Wilma still whipping Cayman Islands

The slow moving Hurricane Wilma will continue to affect the Cayman Islands, particularly with pounding surf, through the weekend.

Coastal buildings and roads in several locations on Grand Cayman have already sustained damage, and Meteorological Services weather forecaster Allan Ebanks said things are expected to get worse for the west coast when the winds shift to the south-southwest as Wilma makes an expected turn to the north-northeast.

A tourist watching the waves

A tourist watching the waves outside the Marriott Resort Thursday is caught off guard as heavy surf pounds Seven Mile Beach. Photo: Justin Uzzell

When that wind shift will occur is still uncertain.

‘It all depends on what time (Wilma) makes its turn,’ said Mr. Ebanks.

The prediction is that Wilma will begin to move north-northeast early Saturday, which will bring about the wind shift in Cayman later that day.

The shift will put Cayman’s west coast, which includes Seven Mile Beach, in jeopardy from eight- to 10-foot waves, Mr. Ebanks said.

‘It’s going to get a little worse along the west coast,’ he said. ‘And the south coast will continue to get high surf.

‘This is all due to the slow moving storm,’ he said.

Although the Tropical Storm Warning and Hurricane Watch was lifted Wednesday afternoon, Cayman remained under a Severe Weather Advisory on Thursday.

Wilma caused damage in varying degrees to several waterfront restaurants on Grand Cayman, particularly to seaside decks. The Wharf Restaurant, Hammerheads, Rackam’s Pub & Restaurant and Grand Old House all sustained some damage from the battering seas.

Several sections of roads were closed because of the incursion of seawater.

The road in Savannah just east of the Hirst Road and Shamrock Road junction was restricted to emergency trips only. Residents in the Eastern Districts were advised Thursday not to come to George Town unless they had to.

Portions of North Church Street and Harbour Drive were also closed as waves washed over the roads.

Traffic was diverted off West Bay Road near the Courtyard Marriott through Governor’s Harbour, and residents were warned to expect the diversion and unusual delays through Friday.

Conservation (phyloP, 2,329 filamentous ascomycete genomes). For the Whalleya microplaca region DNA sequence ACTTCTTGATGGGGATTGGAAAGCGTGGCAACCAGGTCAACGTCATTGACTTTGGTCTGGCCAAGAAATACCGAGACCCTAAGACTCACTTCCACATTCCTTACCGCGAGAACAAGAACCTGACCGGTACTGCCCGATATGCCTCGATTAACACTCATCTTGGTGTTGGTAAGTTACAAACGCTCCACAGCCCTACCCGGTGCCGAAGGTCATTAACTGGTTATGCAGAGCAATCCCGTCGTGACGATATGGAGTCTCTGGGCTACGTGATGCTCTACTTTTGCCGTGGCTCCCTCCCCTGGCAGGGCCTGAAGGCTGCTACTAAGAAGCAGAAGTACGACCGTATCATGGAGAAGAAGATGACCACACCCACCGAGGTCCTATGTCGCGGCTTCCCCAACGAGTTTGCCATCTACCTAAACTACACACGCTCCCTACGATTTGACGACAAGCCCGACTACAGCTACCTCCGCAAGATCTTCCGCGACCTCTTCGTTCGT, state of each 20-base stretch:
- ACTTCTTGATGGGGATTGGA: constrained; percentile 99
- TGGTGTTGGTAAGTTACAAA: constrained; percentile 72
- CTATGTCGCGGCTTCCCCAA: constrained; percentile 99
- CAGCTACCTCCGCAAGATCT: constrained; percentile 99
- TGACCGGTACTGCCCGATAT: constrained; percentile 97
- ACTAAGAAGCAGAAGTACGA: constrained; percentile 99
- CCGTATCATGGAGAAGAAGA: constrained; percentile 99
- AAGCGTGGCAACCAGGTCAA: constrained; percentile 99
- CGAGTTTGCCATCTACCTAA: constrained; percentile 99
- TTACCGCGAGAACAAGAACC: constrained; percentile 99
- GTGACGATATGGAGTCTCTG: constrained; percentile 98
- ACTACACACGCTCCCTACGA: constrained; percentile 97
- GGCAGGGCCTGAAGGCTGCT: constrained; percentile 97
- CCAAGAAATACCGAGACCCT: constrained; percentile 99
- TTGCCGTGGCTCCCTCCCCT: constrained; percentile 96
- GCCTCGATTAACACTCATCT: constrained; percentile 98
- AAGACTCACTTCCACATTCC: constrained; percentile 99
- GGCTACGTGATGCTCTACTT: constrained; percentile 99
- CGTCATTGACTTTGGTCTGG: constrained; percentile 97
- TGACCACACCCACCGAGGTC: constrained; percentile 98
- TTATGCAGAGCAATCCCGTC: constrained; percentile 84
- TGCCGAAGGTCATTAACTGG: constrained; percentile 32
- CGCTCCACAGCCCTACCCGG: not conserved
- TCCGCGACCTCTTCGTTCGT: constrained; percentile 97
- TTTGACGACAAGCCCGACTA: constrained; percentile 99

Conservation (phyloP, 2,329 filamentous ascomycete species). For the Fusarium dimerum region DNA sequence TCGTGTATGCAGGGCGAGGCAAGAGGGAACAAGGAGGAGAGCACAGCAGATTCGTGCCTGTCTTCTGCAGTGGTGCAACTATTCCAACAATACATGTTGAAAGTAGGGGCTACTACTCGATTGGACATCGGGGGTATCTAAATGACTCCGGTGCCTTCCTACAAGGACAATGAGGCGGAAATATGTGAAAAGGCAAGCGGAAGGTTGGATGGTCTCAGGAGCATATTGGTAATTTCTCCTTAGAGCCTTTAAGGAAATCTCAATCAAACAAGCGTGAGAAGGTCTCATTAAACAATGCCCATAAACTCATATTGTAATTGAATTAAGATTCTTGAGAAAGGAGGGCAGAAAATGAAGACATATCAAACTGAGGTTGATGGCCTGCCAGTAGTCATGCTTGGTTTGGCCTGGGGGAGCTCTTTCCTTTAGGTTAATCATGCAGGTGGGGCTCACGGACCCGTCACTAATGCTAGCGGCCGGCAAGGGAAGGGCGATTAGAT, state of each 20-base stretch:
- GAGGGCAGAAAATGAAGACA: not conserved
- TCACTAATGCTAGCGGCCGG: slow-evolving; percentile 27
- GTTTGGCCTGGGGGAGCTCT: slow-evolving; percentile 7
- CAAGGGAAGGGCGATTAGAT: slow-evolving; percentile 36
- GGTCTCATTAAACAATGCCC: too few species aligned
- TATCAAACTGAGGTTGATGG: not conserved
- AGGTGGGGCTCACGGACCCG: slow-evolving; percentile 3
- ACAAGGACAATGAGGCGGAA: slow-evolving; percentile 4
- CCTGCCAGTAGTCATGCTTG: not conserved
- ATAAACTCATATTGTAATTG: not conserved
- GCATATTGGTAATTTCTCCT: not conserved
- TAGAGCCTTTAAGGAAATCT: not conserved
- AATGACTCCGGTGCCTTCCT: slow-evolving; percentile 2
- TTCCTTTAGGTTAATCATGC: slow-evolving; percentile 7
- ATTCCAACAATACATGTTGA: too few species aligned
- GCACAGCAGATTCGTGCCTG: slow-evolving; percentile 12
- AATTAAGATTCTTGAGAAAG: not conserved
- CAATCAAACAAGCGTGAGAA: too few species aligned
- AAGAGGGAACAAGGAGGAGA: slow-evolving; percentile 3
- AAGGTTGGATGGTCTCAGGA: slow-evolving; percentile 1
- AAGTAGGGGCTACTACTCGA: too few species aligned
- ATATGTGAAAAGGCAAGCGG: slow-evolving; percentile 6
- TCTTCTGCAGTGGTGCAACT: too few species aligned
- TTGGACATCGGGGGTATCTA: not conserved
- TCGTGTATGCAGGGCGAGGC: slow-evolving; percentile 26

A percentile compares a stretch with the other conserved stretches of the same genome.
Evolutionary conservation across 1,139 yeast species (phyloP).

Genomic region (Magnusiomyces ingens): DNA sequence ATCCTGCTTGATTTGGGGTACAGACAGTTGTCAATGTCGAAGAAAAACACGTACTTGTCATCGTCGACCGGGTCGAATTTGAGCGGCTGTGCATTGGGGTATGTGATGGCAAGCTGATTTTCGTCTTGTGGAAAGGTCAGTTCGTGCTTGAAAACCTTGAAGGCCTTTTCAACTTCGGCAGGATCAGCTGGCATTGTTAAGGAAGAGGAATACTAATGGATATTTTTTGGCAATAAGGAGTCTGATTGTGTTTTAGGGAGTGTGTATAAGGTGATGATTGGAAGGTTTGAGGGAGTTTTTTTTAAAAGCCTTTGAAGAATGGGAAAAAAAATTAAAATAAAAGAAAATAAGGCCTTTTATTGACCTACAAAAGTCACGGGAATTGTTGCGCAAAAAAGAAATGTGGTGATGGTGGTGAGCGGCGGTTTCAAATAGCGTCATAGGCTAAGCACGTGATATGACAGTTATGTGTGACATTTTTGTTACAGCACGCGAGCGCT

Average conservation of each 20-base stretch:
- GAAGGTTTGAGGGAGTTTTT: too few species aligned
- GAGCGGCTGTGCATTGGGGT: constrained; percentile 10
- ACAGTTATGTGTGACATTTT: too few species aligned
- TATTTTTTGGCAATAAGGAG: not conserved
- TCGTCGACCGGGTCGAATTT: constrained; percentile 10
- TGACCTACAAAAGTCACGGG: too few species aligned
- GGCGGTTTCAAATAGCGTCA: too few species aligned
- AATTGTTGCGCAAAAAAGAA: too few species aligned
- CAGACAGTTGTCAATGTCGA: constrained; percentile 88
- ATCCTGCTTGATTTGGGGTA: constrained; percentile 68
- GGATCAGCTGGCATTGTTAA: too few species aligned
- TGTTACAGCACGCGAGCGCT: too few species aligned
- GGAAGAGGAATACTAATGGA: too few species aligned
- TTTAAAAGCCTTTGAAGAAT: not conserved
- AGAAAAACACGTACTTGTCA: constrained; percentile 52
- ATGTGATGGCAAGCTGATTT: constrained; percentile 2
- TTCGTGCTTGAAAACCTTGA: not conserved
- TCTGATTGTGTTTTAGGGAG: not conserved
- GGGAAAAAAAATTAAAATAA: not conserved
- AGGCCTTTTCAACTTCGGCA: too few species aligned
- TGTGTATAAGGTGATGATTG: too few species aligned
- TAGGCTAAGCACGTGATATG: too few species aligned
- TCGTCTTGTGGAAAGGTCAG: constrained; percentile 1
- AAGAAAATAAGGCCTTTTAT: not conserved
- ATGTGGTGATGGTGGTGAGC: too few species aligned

The storm also created power outages to the Eastern districts and to parts of George Town Thursday morning because of damage to a transmission line at CUC’s South Sound Substation.

All government schools were closed Thursday, and most private schools were as well. Triple C School opened, but had to close afterwards because of the power failure.

Government schools, including the University College, will remain closed Friday.

Legislative Assembly was scheduled to sit on Thursday, but was cancelled.

A farewell reception for Governor Bruce Dinwiddy and his wife Emma scheduled for Thursday evening at the Government House was also cancelled.

As of Thursday morning, Wilma was heading west-northwest at only 7mph. When the hurricane makes its turn to the north-northeast, it is expected to pick up forward speed and head in the direction of South Florida.

Although Wilma had been downgraded to a Category 4 hurricane, it was expected to regain Category 5 strength before interacting with the Yucatan Peninsula early Friday.

That interaction with land is expected to weaken the storm significantly, but it was still expected to make another landfall in Florida as a dangerous hurricane on Sunday.

Wilma had already brought almost four inches of rain to Grand Cayman between Tuesday morning and Thursday morning, according to the Meteorological Services.

Weather forecaster Mr. Ebanks said another two to three inches of rain was expected through Friday night as Wilma’s outer rain bands affected Grand Cayman.

Winds were sustained at 25 to 30 mph Thursday, with gusts up to 41 mph, Mr. Ebanks said.

‘Tropical storm force winds were actually a little closer to us this morning than they were yesterday,’ Mr. Ebanks said.

Although the winds were expected to die down some on Friday, Mr. Ebanks said the seas would remain rough.

‘The seas don’t decrease right away,’ he said. ‘There’s still a lot of energy in the seas even after the wind decreases.’

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